Mentions: As indicated earlier, when using the multivariate GLM, there is a choice of four potential test statistics. Such a choice provides greater complexity to the use of the multivariate GLM in neuroimaging when using contrasts that produce non-exact F values. Though these tests have been compared numerous times in the statistical literature (Ito, 1962, Lee, 1971, Mikhail, 1965, Olson, 1974, Pillai and Jayachandran, 1967), we sought to briefly investigate their behaviour when applied to real neuroimaging data. To do this, we used the C matrix from the main effect of condition contrast detailed earlier with A = Ik. We compared both the approximate p-values associated with the different test statistics as well as the p-values derived from 5000 permutations. Fig. 10a shows the results for the classical p-value approximations, with the test statistics displayed from most conservative to least conservative. Here, the nature of Roy's largest root as an upper-bound on the F-value is clear. Pillai's trace, Wilks' lambda, and the Hotelling–Lawley trace are all similar, with the Hotelling–Lawley trace the most liberal, and Pillai's trace the most conservative. These results agree with previous recommendations suggesting Pillai's trace is the safest test to use as it provides the best control over type I errors. These results also suggest that the F approximation to Roy's largest root should generally be avoided unless there is good reason to only consider the upper-bound. In Fig. 10b, we present the same comparisons thresholded using p-values derived from permutation testing. Because we only ran 5000 re-shuffles the largest possible value in the map is -log101/5000 = 3.70. What is noticeable is that for Roy's largest root, the pattern of results is much more in keeping with the activation maps found for the other test statistics. The permutation approach therefore appears to converge the behaviour of the test statistics as under permutation the p-values of Roy's largest root no longer represent an upper-bound, rather they more closely reflect the true F. In addition, it is interesting to note that in this example, Wilks' lambda appears the most consistent between the approximate and permutation-based p-values. This suggests that, although not necessarily generalisable to every dataset and contrast, when using permutation approaches, the differences between the test statistics may be less of a concern and the choice can be driven more by the computational considerations discussed earlier.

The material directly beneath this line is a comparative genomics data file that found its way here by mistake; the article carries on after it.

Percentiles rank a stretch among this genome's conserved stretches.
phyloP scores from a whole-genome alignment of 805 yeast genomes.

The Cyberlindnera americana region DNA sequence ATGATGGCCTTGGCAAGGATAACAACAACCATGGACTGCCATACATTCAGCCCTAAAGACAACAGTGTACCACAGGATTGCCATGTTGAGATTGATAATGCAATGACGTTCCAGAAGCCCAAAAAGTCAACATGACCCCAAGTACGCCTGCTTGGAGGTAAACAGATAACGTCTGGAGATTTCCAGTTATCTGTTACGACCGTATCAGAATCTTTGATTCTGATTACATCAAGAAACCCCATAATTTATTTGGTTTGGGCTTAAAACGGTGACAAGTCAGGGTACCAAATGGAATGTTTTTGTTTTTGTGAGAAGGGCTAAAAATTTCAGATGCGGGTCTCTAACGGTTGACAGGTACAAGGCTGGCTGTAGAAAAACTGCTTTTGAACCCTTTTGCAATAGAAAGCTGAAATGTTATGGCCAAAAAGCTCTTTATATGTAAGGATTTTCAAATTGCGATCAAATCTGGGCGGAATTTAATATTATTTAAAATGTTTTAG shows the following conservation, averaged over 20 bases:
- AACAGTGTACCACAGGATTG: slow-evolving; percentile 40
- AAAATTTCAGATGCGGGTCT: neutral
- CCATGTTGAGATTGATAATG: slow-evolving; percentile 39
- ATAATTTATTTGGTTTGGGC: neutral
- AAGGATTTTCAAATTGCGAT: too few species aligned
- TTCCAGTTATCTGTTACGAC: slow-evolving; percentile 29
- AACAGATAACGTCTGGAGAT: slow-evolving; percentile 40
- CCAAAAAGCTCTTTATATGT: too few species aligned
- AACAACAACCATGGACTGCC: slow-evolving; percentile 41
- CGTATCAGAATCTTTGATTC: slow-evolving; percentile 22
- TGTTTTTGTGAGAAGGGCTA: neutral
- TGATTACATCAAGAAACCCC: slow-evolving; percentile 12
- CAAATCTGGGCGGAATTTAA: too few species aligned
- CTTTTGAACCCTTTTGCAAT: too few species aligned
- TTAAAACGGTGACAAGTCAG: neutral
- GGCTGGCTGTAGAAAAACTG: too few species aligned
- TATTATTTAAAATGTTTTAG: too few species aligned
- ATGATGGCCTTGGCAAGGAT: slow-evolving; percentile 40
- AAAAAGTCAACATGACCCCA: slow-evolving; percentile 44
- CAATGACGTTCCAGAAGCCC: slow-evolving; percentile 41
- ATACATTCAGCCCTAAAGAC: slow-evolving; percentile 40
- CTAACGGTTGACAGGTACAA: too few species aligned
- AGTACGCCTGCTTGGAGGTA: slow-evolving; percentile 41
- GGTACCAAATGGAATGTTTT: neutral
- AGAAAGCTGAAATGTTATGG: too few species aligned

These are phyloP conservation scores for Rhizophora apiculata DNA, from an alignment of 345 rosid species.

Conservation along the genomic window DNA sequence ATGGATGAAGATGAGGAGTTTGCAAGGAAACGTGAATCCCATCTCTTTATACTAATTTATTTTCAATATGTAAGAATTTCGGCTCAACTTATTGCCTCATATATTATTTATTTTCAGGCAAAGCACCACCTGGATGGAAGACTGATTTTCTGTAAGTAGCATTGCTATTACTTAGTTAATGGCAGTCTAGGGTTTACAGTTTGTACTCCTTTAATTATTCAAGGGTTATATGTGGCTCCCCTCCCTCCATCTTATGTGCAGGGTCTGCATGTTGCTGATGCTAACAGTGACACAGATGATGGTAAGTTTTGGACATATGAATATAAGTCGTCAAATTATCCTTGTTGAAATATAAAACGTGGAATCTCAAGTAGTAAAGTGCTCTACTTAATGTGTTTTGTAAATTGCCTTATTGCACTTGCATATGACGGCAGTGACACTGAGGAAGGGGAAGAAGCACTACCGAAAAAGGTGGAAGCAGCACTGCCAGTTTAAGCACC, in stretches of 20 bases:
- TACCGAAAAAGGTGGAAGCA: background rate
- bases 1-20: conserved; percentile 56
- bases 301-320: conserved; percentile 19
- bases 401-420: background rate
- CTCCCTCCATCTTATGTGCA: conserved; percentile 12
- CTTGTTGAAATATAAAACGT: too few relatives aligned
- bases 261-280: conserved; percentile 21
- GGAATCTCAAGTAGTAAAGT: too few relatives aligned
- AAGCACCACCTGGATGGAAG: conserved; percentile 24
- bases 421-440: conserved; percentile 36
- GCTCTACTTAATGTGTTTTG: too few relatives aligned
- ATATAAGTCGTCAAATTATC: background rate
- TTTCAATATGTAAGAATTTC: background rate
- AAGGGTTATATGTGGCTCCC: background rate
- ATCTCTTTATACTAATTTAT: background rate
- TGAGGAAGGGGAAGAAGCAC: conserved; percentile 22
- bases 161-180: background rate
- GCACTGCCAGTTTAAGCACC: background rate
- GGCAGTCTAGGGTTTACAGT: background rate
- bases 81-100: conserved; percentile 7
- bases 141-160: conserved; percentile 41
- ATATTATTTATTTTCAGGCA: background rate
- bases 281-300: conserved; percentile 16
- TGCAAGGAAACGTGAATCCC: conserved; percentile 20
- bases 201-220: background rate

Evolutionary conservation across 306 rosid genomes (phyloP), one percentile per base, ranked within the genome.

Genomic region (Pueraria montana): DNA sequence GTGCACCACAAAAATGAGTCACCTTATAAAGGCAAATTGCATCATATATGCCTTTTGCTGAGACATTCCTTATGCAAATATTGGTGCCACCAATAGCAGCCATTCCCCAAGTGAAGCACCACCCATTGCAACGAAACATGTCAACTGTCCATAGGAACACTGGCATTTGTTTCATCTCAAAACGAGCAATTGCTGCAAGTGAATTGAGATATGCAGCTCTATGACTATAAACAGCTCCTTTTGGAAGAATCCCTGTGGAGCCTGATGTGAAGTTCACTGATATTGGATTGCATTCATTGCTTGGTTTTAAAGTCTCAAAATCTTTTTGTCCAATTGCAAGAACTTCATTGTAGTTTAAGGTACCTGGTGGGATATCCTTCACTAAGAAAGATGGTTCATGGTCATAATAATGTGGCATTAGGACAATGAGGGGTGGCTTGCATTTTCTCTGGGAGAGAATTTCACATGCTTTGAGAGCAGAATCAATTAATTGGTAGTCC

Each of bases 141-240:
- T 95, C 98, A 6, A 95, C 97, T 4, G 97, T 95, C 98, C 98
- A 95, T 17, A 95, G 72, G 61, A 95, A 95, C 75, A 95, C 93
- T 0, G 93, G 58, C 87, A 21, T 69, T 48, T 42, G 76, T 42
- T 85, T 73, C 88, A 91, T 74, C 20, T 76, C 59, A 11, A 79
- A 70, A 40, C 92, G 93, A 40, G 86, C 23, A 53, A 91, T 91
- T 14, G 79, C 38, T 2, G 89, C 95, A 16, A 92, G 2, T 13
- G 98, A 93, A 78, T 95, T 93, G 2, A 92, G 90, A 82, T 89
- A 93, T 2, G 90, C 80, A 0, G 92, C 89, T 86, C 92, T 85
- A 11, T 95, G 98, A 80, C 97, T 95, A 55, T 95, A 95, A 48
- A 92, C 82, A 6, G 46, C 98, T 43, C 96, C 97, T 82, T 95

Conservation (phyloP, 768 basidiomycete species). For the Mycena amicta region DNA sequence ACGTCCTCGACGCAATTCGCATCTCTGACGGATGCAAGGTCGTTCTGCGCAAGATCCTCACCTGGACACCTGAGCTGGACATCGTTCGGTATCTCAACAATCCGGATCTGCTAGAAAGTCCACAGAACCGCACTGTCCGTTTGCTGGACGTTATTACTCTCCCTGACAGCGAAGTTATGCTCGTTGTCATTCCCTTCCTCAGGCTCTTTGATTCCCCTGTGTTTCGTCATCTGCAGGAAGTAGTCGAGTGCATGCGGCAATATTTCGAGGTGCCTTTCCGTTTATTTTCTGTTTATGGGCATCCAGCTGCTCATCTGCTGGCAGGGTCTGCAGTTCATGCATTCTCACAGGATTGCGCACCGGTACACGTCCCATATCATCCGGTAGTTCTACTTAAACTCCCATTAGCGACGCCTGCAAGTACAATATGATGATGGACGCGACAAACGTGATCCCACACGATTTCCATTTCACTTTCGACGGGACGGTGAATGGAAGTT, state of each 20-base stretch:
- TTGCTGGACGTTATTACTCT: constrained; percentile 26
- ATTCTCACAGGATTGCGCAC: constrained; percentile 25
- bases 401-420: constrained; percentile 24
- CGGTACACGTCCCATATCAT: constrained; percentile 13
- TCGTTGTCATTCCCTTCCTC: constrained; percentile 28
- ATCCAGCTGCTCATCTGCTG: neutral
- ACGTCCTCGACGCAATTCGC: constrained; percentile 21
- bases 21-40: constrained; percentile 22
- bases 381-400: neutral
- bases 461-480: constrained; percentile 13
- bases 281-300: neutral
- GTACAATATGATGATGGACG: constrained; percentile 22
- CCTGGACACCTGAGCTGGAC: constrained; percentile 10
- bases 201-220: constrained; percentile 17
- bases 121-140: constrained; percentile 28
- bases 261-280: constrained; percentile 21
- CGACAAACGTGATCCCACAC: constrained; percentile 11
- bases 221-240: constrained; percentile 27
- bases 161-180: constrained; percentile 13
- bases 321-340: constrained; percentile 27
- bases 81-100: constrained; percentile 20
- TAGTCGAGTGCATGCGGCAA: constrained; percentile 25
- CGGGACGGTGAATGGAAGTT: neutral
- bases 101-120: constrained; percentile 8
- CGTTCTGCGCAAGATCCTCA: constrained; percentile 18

Bottom Line: This approach has a number of drawbacks as certain designs and comparisons of interest are either not possible or complex to implement.Comparisons with existing approaches and software packages for dependent group-level neuroimaging data are made.Follow-up of these multimodal models using linear discriminant functions (LDA) is also discussed, with applications to future studies wishing to integrate multiple scanning techniques into investigating populations of interest.

View Article: PubMed Central - PubMed

Affiliation: Neuroscience & Psychiatry Unit, Stopford Building, The University of Manchester, Oxford Road, Manchester M13 9PL, UK. Electronic address: martyn.mcfarquhar@manchester.ac.uk.

No MeSH data available.


Related in: MedlinePlus